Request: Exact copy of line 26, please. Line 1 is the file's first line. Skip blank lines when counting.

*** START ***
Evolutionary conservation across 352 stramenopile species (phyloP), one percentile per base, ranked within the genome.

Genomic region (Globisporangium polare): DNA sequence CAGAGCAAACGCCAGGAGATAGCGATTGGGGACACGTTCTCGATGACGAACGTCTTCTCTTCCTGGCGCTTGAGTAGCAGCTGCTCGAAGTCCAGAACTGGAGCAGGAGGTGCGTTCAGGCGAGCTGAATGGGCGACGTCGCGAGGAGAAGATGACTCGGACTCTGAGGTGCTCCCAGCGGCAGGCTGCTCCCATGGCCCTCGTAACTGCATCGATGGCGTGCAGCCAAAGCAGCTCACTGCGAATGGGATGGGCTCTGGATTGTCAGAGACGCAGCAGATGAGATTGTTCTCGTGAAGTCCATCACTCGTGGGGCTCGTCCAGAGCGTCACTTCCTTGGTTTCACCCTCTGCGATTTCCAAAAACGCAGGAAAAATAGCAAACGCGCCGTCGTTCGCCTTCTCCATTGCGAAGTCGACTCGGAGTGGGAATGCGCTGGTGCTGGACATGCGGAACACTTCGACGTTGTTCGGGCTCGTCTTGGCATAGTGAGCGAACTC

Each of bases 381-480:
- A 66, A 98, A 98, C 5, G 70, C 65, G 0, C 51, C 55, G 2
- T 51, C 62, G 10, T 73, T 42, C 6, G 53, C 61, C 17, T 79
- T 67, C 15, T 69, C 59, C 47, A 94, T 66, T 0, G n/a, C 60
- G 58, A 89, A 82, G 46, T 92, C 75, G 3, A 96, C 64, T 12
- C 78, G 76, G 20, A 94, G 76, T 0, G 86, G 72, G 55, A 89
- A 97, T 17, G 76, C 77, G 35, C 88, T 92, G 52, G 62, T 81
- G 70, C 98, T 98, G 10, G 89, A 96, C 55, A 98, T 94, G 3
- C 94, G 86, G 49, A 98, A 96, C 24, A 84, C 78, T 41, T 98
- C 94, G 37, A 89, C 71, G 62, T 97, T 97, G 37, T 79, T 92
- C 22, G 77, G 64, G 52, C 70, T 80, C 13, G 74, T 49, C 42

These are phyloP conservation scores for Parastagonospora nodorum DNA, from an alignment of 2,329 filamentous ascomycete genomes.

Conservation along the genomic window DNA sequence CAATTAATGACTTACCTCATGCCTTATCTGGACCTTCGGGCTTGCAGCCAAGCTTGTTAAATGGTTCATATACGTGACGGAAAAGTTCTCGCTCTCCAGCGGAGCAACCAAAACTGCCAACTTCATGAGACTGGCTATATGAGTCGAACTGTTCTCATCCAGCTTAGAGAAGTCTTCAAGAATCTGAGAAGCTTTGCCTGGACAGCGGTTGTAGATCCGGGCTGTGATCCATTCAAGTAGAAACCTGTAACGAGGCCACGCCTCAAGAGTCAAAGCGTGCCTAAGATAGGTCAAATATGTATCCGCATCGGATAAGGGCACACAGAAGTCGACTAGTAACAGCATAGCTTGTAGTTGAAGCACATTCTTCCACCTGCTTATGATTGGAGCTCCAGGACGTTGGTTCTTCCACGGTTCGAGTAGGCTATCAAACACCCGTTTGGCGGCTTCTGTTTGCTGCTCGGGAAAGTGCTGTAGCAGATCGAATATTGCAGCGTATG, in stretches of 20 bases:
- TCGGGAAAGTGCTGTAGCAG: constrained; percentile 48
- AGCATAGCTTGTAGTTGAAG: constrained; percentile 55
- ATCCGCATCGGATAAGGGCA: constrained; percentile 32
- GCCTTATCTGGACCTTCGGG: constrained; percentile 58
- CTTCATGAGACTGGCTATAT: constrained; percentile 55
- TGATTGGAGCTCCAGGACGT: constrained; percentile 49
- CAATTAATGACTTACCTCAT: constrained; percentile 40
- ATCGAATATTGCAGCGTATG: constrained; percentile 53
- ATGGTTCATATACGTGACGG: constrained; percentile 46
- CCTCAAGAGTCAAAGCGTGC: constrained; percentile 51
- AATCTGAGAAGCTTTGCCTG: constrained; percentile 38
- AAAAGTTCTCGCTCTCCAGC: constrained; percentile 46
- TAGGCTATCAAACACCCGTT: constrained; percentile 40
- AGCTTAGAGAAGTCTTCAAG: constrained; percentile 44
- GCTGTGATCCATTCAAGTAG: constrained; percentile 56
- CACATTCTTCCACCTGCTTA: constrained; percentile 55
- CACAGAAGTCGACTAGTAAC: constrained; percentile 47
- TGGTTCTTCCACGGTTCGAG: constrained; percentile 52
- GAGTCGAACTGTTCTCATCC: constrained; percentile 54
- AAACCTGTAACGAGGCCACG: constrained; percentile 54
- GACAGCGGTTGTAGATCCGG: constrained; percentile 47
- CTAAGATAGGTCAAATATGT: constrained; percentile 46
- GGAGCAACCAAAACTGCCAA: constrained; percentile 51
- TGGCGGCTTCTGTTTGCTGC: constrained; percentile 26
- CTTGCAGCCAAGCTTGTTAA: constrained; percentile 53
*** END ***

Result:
- AATCTGAGAAGCTTTGCCTG: constrained; percentile 38